In November, our family went to the theater to see Tangled. My parents were in town for Thanksgiving, so it was the six of us. Molley fell. in. love. She walked out of the theater in awe and full of amazement. It wasn’t her first theater experience, but to her, Tangled was magic. She loved everything – and I mean everything – about it. At the time, she was 27 months old.There it is, the second mommy's dilemma. How do we distinguish ourselves from the wicked witch who stole Rapunzel from her parents? How do we explain it to a young child? I've had to do it with my kids with other movies, and blogged about it here:
She couldn’t stop talking about Tangled. On the way home, she was going on and on and on and then she said it: “Tangled has two mommies. One of her mommies is a mean mommy. The other is a nice mommy. I don’t like her mean mommy. Why is she mean, Mommy?”
“Well,” I said, “One of her mommies isn’t actually her real mommy. That mommy took her away from her real mommy…”
Oh hell. I stopped mid-sentence. If adoption is part of your life, you understand why this wasn’t going well. I looked at my mom, who was sitting in the back of our SUV with me. She looked at me. The kids were in their car seats, in the middle row. They couldn’t see our faces. I changed the subject.
Maya and Zoe watched Ice Age 3 (which their oldest cousin Aaron bought them for Christmas) with their youngest cousin William while we were in Florida. They'd seen it before, and didn't have much of a reaction to it then. But one story line is that Sid the Sloth finds 3 dinosaur eggs, cares for them, hatches them, and cares for the babies. Then huge mama dinosaur comes and gets them back. Hilarity ensues.So, have you talked with your kids about how adoption is and isn't like stealing? About trafficking for the purposes of adoption?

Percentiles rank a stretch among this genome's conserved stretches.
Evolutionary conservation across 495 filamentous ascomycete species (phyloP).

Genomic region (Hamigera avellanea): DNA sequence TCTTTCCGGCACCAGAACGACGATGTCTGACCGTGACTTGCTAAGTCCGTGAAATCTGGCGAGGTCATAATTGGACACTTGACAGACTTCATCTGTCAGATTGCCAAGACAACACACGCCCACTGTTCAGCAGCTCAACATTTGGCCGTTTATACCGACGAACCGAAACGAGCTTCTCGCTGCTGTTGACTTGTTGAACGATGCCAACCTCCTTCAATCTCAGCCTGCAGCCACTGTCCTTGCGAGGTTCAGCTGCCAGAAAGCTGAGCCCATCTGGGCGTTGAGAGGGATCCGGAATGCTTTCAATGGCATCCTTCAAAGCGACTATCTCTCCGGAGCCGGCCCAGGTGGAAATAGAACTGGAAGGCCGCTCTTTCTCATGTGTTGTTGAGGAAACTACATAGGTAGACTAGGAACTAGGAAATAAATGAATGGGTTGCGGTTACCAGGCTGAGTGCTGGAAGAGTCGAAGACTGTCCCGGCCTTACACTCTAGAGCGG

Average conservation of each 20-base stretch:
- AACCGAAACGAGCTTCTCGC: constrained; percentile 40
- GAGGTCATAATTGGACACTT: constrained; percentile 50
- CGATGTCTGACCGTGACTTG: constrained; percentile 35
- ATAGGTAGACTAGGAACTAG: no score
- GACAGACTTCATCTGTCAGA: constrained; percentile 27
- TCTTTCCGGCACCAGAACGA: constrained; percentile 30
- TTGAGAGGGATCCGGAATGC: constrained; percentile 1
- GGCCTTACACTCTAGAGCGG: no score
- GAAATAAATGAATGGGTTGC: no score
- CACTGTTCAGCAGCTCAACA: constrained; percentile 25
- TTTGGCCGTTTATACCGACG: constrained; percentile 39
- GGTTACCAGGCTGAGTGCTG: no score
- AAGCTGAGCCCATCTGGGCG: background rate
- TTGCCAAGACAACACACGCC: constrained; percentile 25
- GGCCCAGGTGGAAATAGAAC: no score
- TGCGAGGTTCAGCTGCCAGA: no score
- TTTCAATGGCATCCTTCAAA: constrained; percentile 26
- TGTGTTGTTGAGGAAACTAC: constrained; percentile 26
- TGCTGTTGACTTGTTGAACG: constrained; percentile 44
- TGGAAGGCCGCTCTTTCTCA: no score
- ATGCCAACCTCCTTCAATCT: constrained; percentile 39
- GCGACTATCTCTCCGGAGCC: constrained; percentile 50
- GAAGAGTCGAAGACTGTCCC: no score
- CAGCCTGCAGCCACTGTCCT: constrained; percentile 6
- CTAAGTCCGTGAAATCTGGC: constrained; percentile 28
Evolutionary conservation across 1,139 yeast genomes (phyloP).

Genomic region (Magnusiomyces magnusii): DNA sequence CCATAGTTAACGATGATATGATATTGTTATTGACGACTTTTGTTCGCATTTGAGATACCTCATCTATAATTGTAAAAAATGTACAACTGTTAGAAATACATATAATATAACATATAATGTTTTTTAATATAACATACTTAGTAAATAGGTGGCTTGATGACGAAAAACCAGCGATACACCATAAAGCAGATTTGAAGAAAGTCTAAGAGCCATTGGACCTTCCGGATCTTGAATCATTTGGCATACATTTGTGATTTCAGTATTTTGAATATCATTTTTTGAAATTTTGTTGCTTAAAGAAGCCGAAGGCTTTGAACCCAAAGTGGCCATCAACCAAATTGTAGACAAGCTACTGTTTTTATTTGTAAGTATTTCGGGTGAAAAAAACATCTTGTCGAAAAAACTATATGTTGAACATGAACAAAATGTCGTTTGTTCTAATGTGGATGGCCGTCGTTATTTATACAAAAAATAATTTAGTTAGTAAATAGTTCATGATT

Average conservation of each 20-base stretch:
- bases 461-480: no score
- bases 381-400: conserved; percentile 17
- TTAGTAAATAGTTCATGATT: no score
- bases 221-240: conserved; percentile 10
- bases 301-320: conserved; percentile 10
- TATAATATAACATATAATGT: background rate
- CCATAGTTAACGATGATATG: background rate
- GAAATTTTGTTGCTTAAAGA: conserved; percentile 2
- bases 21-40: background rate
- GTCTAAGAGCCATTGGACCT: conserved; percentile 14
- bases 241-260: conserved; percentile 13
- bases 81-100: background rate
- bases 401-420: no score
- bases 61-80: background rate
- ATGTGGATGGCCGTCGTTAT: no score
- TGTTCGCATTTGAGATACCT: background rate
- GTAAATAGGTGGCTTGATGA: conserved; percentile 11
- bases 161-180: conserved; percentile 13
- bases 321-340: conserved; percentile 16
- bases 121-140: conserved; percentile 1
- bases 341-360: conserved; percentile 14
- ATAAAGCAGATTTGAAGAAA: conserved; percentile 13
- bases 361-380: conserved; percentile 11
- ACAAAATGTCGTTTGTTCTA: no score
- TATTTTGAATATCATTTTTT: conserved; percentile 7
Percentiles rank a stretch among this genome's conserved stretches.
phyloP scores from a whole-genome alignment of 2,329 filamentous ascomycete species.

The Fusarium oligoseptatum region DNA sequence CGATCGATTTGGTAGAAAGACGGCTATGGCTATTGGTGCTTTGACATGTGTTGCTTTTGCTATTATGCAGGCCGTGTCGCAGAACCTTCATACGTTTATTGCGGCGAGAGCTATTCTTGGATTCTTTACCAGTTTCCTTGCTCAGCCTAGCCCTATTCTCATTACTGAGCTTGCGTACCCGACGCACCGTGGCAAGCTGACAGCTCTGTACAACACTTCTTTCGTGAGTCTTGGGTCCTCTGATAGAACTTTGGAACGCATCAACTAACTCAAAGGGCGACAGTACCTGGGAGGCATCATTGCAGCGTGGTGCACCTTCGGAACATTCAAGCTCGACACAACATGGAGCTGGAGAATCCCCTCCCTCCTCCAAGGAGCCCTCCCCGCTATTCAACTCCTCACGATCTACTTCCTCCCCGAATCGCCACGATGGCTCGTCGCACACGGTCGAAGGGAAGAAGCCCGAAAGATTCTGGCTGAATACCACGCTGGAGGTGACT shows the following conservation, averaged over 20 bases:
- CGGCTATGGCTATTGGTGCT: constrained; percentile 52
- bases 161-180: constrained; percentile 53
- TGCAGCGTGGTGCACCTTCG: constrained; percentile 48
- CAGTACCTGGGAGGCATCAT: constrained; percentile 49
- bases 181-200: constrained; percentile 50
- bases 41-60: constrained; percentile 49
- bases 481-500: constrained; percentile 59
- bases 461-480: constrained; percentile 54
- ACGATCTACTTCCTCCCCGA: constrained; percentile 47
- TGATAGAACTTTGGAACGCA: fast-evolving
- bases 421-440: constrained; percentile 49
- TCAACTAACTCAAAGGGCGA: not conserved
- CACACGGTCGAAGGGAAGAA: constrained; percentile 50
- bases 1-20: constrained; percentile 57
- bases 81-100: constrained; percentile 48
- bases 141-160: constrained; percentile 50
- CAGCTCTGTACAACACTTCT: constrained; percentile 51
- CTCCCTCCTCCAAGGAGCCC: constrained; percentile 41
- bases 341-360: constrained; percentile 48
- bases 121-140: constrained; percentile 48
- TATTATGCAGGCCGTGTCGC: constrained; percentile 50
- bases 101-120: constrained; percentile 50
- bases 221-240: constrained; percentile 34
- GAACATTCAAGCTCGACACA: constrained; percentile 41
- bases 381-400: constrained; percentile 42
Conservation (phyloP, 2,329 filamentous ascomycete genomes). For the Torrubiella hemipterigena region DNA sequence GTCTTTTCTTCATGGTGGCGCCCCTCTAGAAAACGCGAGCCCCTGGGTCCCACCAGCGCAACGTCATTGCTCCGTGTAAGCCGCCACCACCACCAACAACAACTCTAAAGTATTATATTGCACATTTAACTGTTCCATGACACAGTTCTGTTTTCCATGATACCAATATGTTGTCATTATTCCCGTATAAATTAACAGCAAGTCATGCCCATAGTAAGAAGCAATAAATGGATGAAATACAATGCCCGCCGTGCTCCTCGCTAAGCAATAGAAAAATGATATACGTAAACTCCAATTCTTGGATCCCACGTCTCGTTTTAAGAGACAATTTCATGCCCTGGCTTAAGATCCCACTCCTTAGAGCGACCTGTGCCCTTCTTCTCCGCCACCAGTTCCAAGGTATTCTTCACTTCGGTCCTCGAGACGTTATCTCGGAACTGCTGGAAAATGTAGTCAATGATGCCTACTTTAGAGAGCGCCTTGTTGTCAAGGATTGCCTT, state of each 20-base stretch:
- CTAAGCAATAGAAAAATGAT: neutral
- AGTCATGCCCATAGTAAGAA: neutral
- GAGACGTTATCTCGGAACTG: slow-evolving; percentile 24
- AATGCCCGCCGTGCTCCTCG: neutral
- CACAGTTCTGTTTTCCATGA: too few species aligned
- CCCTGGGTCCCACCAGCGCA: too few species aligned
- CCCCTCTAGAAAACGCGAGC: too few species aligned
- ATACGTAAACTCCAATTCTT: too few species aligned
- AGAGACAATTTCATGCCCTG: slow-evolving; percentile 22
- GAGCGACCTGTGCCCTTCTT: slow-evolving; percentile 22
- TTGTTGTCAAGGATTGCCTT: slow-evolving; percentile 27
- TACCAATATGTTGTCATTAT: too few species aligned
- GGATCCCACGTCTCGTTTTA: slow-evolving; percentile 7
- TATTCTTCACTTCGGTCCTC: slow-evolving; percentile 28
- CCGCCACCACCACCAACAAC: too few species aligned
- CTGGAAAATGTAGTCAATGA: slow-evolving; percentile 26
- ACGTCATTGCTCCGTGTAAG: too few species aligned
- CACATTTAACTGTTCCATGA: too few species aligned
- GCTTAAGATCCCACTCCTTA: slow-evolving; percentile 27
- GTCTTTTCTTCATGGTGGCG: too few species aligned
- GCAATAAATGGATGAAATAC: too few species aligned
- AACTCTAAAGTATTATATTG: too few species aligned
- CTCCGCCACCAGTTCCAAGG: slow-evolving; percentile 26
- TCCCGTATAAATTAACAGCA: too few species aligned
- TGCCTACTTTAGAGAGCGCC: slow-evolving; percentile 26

Maya came to talk to me after the movie, and she said that when Sid took the eggs it was "like adoption, but it was also like stealing." Hmmm. So I asked how it was like adoption -- she answered it was like adoption because Sid was taking care of the babies but he didn't grow them in his tummy (discussion ensues about why men can't grow babies in their tummies).
So how was it like stealing, I asked. Because Sid took the eggs when the mama still wanted them, Maya finally explained, after some exploration that took us miles off course and then back again. I said I thought she was pretty smart to figure that out. Adoption happens when the mama can't take care of the baby and so AGREES that the other family should adopt the baby; but if the mama can take care of the baby, like the dinosaur mama in the movie, and hasn't agreed, then it is like stealing.
Very interesting to be talking to your six-year-old about human trafficking for purposes of adoption, without ever using those terms. . . .